Admittedly, it is not difficult to find the pro-forma Quranic verses urging the mutilating or killing of one”s enemies. Yet after centuries of anti-Christian polemics citing the also stereotypical “violent” Bible verses, one would think that this methodology would be avoided. Jewish and Christian “violent” verses are just as easy to find with a quick Google search: the conquest of Canaan, where God orders the Israelites to “not leave alive anything that breathes… completely destroy them,” (Deuteronomy 20:16-18) or the commandment to exterminate the Amalekites (1 Samuel 15), come to mind. One might even cite Jesus” proclamation that He does not bring peace “but a sword” (Matthew 10:34). Of course, Christian apologists would rush to arguments citing historical context, metaphorical language, and literary genre to reconcile these verses with the idea of a loving and merciful God. But when it comes to Islam, casino scholars employing this same exegetical nuance are viewed with suspicion and scorn.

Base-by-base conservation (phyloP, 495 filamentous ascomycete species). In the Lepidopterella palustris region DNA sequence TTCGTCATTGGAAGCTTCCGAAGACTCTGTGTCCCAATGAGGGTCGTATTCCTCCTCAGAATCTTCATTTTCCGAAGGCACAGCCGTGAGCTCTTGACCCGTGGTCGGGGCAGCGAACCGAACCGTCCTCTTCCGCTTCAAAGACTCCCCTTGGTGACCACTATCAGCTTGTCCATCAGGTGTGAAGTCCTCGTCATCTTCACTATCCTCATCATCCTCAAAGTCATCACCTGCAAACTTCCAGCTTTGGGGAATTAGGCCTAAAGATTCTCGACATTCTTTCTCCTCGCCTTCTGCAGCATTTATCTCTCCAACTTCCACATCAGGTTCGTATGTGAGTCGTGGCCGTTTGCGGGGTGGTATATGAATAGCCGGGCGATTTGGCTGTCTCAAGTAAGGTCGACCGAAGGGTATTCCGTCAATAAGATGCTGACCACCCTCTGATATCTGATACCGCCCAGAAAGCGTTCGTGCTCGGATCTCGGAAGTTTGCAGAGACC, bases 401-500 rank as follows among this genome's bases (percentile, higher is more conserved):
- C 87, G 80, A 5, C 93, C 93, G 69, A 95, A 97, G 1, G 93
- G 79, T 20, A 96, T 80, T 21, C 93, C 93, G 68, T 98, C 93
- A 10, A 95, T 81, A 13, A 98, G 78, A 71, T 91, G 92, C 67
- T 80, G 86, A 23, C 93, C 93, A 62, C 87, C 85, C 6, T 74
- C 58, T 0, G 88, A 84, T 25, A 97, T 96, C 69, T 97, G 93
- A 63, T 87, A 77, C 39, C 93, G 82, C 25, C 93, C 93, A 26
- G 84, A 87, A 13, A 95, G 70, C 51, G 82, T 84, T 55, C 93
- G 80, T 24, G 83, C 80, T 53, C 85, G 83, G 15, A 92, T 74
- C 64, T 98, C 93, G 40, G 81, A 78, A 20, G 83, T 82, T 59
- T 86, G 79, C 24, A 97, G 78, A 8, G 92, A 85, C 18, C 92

We also forget how we react when skeptics of our own religion cite verses from our Scriptures purportedly demonstrating contradictions. Such attempts are often scornfully resistant to the theological, historical, or literary training needed to understand our beliefs, and frequently ignorant of centuries” worth of counterarguments or how those verses function within interpretive traditions. But Islam is itself an old religion with complex streams of thought. If we bother to read beyond the anti-Islam proof-texts and try to study the whole Quran, it”s rare we study various philosophical or theological interpretive traditions, be they Avicenna, Averroes, or thousands of others who have influenced the myriad categories and sub-categories of Islamic thought.